- HR data and systems. Without appropriate data a company will not be able to set measurable goals and track and report progress. Diversity and Inclusion (D&I) goals, such as "we will aim to do better this year", without measurable targets do not provide comfort of commitment to promoting diversity and inclusion as well as accountability. Does the company have the required D&I data to make informed decisions, set measurable goals and be accountable?
- HR supply chain. HR's sphere of influence can be beyond just managing a company's employees. They may cover third-party providers such as recruitment agents, labour hire companies, independent contractors, benefits providers, insurers and human resources information system providers. A company's choice of and terms on which it engages third-party providers will play an important part in its ESG strategy. Do the company's third-party service providers support its ESG values? For example, do your third-party recruitment agents know about the company's diversity requirements and have appropriate systems and processes to source and screen diverse candidates? Do they comply with ethical and anti-bribery standards?
- The "carrot" and "stick" to motivating employees to take action on ESG. How does the company include ESG goals in individual performance goals and compensation arrangements? Are there appropriate malus and clawback provisions in senior executive compensation arrangements? How does the company recognise and support employee contribution in giving back to society (e.g., volunteer work)?
- Have - and implement - appropriate policies to support ESG. HR can engage in ESG through implementing appropriate company policies and practices. Policies reflecting/addressing core ESG values such as diversity and inclusion, flexible work, promotion and remuneration (including those dealing with gender/ethnicity, pay/representation gaps), whistleblowing, well-being, and effective disciplinary and grievance procedures can greatly assist in areas such as promoting diversity and inclusion, and preventing harassment, discrimination, bullying and inequality. Just having appropriate policies in place is insufficient. The policies must be implemented. There must be sufficient education and training to give effect to the policies, including refresher training if necessary. Sometimes things do go wrong and where there is harassment or discrimination the company should have processes in place to detect when these occur and take swift and appropriate action.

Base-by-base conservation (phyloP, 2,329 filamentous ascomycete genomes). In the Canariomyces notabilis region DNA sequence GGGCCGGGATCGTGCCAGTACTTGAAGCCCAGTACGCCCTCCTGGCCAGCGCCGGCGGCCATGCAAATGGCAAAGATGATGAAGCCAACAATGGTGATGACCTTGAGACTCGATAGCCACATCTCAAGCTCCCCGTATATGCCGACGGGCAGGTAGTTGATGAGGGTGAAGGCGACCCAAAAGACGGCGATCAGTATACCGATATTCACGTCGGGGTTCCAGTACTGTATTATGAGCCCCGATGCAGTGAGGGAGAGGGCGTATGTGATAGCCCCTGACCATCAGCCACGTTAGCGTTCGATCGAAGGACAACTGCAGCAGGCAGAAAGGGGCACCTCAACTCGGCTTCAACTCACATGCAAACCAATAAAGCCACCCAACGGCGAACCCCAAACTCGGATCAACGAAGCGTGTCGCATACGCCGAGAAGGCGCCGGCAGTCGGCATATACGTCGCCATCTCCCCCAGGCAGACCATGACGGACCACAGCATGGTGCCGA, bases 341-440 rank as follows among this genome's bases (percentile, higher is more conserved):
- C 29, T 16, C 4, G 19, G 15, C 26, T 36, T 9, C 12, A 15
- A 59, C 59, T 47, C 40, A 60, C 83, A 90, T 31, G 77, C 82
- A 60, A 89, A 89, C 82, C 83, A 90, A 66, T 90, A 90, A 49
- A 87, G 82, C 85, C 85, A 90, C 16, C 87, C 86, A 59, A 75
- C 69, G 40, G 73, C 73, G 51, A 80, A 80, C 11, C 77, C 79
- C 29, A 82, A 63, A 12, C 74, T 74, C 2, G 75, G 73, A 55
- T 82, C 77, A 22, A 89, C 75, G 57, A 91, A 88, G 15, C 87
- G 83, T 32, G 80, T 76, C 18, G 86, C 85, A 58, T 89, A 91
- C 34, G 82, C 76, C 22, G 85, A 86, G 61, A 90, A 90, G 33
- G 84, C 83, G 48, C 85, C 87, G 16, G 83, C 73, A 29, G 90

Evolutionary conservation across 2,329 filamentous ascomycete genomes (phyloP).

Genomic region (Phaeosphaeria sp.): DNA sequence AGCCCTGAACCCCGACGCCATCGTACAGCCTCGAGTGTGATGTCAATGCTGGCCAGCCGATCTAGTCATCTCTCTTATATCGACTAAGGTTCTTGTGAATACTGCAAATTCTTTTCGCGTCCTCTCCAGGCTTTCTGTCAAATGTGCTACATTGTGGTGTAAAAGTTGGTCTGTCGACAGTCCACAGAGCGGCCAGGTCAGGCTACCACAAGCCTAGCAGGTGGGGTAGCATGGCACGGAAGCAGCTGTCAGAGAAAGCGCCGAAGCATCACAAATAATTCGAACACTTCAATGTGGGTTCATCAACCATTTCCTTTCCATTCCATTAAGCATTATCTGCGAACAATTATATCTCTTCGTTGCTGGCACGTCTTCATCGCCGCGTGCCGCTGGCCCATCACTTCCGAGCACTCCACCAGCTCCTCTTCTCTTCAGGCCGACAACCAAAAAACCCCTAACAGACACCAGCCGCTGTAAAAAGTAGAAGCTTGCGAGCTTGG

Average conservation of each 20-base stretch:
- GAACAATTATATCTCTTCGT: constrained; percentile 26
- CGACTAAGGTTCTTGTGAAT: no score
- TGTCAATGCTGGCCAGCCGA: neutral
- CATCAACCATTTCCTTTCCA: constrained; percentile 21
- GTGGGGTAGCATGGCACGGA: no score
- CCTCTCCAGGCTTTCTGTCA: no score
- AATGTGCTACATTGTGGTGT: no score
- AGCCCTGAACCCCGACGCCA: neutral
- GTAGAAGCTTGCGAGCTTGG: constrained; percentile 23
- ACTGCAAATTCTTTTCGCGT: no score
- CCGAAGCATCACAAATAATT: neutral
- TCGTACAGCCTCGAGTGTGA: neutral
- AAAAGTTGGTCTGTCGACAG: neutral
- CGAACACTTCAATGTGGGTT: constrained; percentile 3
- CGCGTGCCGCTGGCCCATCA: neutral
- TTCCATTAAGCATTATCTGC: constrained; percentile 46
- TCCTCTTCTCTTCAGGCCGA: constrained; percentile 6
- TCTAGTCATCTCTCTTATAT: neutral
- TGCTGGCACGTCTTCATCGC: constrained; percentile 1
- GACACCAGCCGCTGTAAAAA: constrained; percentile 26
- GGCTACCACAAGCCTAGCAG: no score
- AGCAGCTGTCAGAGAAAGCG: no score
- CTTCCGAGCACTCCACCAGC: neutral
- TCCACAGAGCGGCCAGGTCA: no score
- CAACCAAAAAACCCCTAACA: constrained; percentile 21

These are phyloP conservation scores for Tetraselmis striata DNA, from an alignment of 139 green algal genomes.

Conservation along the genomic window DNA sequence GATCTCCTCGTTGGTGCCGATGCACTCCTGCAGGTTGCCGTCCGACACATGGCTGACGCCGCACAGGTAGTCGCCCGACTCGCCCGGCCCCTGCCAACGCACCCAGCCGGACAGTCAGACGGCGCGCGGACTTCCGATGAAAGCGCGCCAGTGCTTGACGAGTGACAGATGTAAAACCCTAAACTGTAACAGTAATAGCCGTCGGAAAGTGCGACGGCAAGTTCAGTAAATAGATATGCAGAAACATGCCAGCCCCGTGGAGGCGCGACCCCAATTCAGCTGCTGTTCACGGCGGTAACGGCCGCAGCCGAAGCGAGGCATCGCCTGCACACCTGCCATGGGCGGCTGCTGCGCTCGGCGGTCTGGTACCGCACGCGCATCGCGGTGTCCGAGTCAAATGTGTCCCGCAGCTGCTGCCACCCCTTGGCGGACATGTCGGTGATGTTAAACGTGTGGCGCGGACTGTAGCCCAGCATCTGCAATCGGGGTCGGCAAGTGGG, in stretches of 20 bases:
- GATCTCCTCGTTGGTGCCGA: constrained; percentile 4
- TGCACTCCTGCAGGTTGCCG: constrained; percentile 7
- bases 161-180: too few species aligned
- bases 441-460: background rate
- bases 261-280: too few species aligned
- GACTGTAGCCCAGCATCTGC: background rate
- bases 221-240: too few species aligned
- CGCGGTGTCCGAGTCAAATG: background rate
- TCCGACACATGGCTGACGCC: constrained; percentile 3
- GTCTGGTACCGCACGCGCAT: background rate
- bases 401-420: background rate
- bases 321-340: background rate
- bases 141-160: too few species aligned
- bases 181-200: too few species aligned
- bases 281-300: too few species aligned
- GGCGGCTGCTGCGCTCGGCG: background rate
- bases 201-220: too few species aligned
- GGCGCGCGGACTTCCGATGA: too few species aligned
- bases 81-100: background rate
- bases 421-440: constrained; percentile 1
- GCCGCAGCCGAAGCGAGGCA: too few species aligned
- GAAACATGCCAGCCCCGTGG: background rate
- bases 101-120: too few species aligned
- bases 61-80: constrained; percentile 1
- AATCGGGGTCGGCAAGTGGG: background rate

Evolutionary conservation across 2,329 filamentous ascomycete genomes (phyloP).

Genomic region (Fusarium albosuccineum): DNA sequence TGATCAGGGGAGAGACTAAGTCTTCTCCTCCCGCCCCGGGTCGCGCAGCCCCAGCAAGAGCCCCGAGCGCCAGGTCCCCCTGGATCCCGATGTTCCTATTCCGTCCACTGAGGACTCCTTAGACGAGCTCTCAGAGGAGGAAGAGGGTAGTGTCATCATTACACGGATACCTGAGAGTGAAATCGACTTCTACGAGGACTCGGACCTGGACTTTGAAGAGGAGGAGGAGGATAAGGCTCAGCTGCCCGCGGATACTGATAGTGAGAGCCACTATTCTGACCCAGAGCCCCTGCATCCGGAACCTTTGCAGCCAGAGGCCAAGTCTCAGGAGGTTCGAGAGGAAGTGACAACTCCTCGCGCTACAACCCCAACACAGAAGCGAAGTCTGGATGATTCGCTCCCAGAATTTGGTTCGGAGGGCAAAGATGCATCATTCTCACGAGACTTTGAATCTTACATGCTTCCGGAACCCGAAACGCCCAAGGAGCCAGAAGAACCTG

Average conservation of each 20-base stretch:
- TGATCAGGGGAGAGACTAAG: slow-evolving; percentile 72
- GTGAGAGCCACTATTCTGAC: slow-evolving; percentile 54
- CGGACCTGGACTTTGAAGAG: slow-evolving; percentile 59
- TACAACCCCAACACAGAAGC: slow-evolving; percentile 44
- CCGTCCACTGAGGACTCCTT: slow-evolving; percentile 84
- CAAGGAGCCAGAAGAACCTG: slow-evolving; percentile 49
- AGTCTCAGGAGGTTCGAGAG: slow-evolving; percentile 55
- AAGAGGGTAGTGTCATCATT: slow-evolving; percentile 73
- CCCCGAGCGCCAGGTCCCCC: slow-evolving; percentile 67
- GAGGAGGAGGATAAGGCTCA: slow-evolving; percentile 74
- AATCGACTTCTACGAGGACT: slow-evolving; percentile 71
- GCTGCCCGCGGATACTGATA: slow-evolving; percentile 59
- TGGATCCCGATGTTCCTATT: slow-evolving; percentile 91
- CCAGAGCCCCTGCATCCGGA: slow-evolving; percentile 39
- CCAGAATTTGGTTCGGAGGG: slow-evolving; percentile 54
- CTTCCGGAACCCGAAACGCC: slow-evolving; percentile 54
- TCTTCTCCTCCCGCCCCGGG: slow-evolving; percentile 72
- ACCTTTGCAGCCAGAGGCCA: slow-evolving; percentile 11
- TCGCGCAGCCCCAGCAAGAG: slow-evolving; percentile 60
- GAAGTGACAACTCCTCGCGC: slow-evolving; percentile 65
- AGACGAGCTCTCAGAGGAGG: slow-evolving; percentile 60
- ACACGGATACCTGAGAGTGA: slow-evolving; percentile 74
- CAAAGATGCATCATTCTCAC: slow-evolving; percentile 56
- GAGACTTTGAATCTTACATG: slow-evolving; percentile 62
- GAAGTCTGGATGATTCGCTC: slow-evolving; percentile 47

- Comply with the law (of course). This is a minimum. In the employment law space there are a number of laws with which a company with human capital must comply. They include the Employment Ordinance, minimum wage laws, Occupational Health and Safety Ordinance, anti-discrimination and harassment laws, and Personal Data (Privacy) Ordinance. Regular self-checks or audits for compliance not only reduce the risk of a complaint or claim, but demonstrate a commitment to employees and others working for the company that they do not have to complain before the company will react.
- Stay updated on ESG. The fact that ESG guidelines and standards are evolving rapidly makes it all the more important to be deliberate in staying updated on developments. For example, the Hong Kong Stock Exchange recently amended its Corporate Governance Code and Listing Rules for listed companies, addressing issues such as diversity on boards and whistleblowing policies and systems2. The SFC3, HKMA4, MPFA5 are at different stages of implementing ESG-related regulation. For updates you can subscribe to our ESG blog here.
The list above is not exhaustive, but it is a start. Companies should start today because changes associated with ESG will not happen overnight.